Israel operates a vast military apparatus where military service is mandatory for citizens over the age of 18. In 2020, the country spent $22bn on its military, according to a database compiled by SIPRI, a research institute focused on conflict and armaments. Israel spent some $2,508 per capita and allocated 12 percent of its total government spending to defence.
Visualised, the combination of these metrics shows how much of an outlier Israel’s weapons spending is relative to some of the largest militaries in the world, including the five permanent members of the UN Security Council.
Israel is a key global supplier of advanced weaponry, including drones, missiles, radar technology and other weapons systems. In 2020, it was the 12th-biggest arms supplier with more than $345m in weapons sales to 16 countries, according to the SIPRI database.
How much does the US spend on Israel’s military?
The US is by far the biggest supplier of military aid to Israel, providing the country with a total of $3.8bn in 2020 as part of a record $38bn deal across a 10-year period signed under former US President Barack Obama in 2016. Previously, Israel also received substantial US economic aid along with military supplies. As Israel has grown richer, economic aid, which began in 1951, has been phased out and was almost eliminated in 2007.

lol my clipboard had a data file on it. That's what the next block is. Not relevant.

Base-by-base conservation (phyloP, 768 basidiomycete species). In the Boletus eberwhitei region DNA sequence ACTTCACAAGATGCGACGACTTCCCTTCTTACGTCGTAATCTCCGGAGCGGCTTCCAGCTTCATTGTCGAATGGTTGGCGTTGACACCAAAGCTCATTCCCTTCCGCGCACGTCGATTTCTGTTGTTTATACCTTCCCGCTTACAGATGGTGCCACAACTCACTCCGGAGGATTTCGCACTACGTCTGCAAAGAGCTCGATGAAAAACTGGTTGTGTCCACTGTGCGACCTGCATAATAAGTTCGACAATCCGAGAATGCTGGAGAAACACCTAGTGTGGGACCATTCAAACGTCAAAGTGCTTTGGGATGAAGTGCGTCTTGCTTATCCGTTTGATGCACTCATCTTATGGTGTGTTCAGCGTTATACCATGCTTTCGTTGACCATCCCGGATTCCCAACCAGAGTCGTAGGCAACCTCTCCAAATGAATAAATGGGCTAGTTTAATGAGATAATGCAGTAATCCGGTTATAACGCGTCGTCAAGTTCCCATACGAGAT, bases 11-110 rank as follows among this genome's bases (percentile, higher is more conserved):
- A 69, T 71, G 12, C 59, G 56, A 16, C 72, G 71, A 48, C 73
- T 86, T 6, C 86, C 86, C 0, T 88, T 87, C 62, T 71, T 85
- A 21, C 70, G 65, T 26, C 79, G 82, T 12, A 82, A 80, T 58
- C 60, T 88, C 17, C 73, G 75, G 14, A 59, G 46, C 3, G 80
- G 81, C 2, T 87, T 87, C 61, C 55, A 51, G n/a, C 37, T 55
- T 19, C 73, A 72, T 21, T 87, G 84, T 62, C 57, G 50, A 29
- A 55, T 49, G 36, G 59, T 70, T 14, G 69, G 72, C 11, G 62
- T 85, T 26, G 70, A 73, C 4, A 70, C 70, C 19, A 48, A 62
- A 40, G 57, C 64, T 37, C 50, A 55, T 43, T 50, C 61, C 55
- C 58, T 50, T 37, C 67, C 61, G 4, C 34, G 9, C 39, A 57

The US imposes conditions on how aid, particularly military aid, can be used. For instance, the Leahy Law prohibits the export of US defence articles to military units complicit in human rights abuses. However, no Israeli unit has been penalised under this law. Similarly, US economic aid to Israeli institutions such as universities was historically required to be utilised within Israel’s pre-1967 borders. This condition was waived under the Trump administration.